A small animal veterinary surgeon is a specialist in veterinary surgery whom, after graduation from veterinary school, has completed advanced training in order to become board certified. This training in surgery consists of at least a 1-year internship and a 3-year residency program that meets the exacting standards set by the American College of Veterinary Surgeons (ACVS). The ACVS has set criteria for specific training and caseload requirements in a variety of surgical procedures. Additionally, residents must participate in research that is published in a scientific journal and must pass a rigorous examination testing their surgical knowledge and clinical competency.
Veterinary surgery specialists are referred to as “Diplomates of the American College of Veterinary Surgeons” (abbreviated DACVS or DACVS-SA [Small Animal]) or “board-certified veterinary surgeons”. These designations should not be confused with the term “veterinary surgeon” used in some countries (for example, the United Kingdom) to refer to any licensed veterinarian who has graduated from veterinary school. Additionally, a veterinarian who has taken a course in a certain procedure and may hold a paper certificate to that effect is not a veterinary surgery specialist. The ACVS is the only recognized surgical specialty organization by the American Veterinary Medical Association’s (AVMA) American Board of Veterinary Specialties.
Small animal veterinary surgeons who have become board certified by the ACVS have been exposed to and trained in a wide variety of surgical procedures, as well as specialty training in anesthesia, diagnostic imaging, internal medicine/critical care, and clinical and anatomic pathology. Board-certified veterinary surgeons have been trained to perform advanced surgical procedures of the abdominal organs and gastrointestinal tract, head and neck procedures, minimally invasive surgery (arthroscopy, laparoscopy, and thoracoscopy), spinal surgery, orthopedics, thoracic surgery, urogenital surgery, and reconstructive procedures of the skin. Their training has prepared them for all phases of the surgical management of our small animal patients. Most small animal veterinary surgeons treat primarily dogs and cats, though many have experience with other companion animals, such as birds, rodents, ferrets, rabbits, and reptiles.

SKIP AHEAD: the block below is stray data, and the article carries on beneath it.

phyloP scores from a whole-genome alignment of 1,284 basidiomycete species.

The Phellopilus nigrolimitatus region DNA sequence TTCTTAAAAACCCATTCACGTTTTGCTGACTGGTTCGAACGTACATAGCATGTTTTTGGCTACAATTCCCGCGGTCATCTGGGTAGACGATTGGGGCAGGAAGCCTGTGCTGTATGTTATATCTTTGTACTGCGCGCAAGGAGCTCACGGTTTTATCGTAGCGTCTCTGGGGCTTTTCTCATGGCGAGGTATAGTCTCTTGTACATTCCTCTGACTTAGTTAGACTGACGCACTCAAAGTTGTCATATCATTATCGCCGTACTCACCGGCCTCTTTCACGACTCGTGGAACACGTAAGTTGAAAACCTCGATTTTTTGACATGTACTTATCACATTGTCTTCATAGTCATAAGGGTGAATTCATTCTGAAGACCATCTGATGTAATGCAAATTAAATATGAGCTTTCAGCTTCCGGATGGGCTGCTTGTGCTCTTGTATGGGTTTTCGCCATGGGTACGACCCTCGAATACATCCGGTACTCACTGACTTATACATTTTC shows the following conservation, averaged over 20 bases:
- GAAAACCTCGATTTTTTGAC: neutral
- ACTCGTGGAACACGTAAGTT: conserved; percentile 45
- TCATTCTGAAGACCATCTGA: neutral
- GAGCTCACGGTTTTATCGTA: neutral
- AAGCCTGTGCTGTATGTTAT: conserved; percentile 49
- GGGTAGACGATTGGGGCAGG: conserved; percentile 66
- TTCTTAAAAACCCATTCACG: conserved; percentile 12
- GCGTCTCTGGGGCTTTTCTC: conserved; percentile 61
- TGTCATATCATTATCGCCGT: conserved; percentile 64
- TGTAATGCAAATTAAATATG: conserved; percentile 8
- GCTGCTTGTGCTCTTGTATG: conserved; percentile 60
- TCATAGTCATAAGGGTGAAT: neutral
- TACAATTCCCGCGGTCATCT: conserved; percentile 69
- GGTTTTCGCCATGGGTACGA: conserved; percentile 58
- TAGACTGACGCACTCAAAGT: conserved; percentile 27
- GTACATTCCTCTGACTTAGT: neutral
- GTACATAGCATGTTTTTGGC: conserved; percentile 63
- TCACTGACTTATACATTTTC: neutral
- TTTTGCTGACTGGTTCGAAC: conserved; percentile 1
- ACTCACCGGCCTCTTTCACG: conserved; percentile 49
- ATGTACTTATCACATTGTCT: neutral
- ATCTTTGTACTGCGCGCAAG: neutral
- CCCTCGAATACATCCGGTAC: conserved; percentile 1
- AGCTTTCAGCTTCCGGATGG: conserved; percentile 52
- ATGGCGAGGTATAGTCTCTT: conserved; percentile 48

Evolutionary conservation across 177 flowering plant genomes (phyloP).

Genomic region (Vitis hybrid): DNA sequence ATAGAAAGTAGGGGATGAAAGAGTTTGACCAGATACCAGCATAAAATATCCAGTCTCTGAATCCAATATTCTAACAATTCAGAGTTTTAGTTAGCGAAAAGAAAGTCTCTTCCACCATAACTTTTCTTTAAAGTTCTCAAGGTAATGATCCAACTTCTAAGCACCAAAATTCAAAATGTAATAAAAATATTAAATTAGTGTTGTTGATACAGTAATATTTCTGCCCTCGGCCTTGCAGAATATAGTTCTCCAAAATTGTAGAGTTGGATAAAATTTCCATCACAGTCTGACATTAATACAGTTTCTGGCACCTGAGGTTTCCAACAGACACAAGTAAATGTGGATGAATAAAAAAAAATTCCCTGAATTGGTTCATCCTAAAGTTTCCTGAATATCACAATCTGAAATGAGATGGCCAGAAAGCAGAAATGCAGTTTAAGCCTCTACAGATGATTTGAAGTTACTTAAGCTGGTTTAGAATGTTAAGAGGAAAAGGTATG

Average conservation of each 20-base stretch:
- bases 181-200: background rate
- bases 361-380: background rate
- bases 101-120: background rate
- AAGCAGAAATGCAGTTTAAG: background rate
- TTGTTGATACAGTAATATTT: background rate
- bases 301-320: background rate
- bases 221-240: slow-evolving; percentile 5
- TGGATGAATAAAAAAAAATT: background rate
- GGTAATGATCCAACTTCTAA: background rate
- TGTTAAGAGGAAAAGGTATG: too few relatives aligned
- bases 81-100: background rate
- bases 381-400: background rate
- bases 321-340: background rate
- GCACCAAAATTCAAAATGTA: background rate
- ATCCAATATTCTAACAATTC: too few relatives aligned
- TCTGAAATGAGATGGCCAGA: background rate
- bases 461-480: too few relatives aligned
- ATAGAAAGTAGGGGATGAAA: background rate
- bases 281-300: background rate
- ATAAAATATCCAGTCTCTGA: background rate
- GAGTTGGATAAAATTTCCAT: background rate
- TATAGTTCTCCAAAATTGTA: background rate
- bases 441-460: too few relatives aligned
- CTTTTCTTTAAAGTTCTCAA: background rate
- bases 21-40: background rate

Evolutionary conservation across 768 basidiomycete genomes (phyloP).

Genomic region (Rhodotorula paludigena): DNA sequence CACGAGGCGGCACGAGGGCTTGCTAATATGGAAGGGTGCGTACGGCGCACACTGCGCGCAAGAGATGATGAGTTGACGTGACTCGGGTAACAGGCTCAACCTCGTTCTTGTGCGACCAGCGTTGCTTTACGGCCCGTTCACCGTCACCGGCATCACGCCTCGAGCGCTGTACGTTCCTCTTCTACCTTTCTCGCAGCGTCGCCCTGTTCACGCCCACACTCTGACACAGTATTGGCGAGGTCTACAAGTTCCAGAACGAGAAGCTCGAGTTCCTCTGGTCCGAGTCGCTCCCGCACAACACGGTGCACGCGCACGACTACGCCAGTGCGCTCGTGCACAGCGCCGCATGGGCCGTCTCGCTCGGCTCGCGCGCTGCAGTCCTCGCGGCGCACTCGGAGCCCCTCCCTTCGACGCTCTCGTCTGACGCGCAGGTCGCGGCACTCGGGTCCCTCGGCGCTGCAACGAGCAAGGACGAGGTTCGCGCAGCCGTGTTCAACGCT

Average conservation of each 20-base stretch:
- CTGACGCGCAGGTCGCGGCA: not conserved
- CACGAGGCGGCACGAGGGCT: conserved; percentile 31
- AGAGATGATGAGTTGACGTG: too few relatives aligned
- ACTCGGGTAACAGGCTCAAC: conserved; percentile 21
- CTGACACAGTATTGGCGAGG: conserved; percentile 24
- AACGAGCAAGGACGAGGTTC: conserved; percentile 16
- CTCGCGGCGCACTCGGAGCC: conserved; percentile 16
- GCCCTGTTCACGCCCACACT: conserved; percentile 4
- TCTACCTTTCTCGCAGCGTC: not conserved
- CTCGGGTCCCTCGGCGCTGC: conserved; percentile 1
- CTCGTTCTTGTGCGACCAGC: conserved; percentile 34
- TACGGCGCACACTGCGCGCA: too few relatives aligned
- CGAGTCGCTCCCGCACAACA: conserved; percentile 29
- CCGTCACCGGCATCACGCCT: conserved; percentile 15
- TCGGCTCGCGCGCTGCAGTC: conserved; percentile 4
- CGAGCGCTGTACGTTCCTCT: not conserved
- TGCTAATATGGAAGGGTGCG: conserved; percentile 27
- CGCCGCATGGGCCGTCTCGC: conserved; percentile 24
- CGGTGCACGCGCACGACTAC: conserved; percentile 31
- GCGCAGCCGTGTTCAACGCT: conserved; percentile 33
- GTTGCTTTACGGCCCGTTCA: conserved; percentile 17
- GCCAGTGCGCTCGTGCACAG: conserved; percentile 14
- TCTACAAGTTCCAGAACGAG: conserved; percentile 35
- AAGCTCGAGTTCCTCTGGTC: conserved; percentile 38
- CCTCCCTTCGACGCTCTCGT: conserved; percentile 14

Primary care veterinarians have received surgical training in veterinary school sufficient for routine procedures. Board-certified veterinary surgeons have dedicated their careers to training for advanced surgical procedures and work closely with primary care veterinarians, as well as with other specialists in internal medicine, anesthesia, radiology, critical care, cardiology, and oncology, to give their patients the best care. They often have access to specialized equipment and monitoring tools not available in most primary veterinary clinics, have 24-hour monitoring of your pet after surgery, and they work with technicians who understand the needs of animals undergoing surgery. Referral to a board-certified surgeon is recommended for advanced procedures or complicated conditions requiring specialized equipment and care.
Specialists in small animal surgery can be found both in private practices and veterinary teaching hospitals. For more information about finding a surgical specialist in your area, please refer to the Find a Veterinary Specialist tool.